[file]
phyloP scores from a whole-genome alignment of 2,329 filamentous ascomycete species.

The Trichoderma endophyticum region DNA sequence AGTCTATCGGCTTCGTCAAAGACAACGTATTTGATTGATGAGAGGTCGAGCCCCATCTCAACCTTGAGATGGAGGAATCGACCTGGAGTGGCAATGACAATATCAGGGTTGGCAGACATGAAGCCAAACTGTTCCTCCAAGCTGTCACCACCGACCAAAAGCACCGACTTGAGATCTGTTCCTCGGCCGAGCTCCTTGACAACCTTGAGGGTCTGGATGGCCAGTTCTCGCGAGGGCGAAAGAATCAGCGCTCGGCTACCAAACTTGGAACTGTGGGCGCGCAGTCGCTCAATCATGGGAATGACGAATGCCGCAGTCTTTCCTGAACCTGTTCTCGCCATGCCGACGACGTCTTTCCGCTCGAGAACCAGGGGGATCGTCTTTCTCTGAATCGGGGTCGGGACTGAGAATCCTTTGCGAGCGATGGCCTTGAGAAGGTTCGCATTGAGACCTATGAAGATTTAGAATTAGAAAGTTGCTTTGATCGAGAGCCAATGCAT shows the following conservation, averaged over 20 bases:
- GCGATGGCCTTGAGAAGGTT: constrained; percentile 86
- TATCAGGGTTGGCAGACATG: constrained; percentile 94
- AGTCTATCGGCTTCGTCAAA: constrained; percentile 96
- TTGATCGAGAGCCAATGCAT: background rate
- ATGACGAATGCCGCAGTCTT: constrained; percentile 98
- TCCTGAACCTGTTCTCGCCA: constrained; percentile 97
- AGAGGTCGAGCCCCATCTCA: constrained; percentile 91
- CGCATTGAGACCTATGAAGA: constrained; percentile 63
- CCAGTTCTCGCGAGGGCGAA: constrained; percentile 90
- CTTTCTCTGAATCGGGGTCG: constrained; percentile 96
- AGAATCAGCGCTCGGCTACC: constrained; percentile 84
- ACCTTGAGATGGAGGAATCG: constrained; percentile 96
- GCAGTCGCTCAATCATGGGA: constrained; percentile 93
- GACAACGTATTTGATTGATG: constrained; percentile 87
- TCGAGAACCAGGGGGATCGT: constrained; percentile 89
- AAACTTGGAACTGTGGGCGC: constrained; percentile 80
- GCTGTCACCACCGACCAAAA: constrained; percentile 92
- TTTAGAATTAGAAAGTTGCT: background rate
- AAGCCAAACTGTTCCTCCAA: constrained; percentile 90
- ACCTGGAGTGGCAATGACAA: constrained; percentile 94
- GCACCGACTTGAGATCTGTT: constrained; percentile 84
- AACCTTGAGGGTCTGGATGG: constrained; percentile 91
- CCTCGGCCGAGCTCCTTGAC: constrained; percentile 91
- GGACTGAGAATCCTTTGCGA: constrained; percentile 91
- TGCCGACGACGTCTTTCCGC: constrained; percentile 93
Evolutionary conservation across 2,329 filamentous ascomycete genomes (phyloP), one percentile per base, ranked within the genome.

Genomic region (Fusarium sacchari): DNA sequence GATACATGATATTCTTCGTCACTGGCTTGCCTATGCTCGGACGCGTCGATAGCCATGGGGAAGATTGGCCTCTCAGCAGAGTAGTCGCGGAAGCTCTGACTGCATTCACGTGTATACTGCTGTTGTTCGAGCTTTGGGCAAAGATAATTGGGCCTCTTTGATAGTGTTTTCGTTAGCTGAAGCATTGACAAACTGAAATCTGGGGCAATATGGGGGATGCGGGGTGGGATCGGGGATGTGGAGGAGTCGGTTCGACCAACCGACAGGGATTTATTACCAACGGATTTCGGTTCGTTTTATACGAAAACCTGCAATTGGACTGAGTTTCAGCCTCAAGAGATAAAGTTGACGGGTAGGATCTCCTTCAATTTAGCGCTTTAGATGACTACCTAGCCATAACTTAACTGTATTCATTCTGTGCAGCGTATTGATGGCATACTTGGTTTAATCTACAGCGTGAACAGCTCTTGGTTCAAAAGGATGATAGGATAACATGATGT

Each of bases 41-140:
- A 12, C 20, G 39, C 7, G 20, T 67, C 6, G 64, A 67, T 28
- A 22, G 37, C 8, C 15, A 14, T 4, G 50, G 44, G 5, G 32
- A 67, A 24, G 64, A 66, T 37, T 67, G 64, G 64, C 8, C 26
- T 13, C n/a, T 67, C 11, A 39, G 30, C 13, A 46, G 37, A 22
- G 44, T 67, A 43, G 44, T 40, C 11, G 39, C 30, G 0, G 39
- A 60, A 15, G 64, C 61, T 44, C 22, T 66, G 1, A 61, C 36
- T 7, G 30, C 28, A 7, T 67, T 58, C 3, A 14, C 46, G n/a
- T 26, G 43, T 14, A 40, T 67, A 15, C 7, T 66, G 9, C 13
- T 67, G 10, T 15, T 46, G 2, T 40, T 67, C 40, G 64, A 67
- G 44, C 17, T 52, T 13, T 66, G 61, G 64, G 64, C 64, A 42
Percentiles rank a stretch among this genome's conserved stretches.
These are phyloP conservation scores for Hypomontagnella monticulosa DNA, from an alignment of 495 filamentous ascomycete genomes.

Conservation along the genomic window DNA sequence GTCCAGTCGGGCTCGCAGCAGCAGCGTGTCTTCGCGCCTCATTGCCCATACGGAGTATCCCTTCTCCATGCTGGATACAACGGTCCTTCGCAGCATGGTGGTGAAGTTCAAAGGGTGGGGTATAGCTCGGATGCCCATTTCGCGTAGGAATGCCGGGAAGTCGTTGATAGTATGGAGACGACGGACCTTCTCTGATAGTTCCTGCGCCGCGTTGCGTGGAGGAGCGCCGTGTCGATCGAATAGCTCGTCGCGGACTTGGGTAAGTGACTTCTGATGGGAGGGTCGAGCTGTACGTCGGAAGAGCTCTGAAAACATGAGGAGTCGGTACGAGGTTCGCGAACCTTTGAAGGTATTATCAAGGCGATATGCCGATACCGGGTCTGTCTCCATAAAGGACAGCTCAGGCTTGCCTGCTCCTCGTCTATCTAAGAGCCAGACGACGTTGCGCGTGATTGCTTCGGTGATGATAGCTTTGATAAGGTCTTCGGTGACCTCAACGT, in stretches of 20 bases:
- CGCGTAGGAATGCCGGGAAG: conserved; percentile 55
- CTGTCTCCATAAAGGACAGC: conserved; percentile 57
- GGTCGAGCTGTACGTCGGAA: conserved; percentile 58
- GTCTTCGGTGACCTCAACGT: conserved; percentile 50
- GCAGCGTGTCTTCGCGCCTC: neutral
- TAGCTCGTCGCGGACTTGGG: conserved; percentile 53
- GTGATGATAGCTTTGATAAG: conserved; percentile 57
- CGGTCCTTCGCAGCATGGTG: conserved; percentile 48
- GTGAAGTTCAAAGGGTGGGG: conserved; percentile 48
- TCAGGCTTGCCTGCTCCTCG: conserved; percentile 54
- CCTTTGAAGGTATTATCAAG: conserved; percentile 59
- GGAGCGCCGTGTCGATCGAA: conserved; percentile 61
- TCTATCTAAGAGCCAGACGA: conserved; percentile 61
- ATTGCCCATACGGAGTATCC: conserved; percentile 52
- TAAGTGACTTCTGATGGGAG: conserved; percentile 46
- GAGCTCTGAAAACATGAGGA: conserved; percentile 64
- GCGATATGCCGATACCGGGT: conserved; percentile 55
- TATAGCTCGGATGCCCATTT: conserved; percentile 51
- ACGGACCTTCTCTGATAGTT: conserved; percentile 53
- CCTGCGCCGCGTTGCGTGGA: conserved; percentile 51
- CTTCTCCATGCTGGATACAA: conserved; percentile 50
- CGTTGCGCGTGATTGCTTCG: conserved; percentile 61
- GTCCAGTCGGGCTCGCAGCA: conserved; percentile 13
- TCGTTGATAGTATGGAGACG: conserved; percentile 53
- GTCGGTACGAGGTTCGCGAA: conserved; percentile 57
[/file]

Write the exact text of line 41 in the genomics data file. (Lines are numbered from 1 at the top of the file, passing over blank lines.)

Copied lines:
Percentiles rank a stretch among this genome's conserved stretches.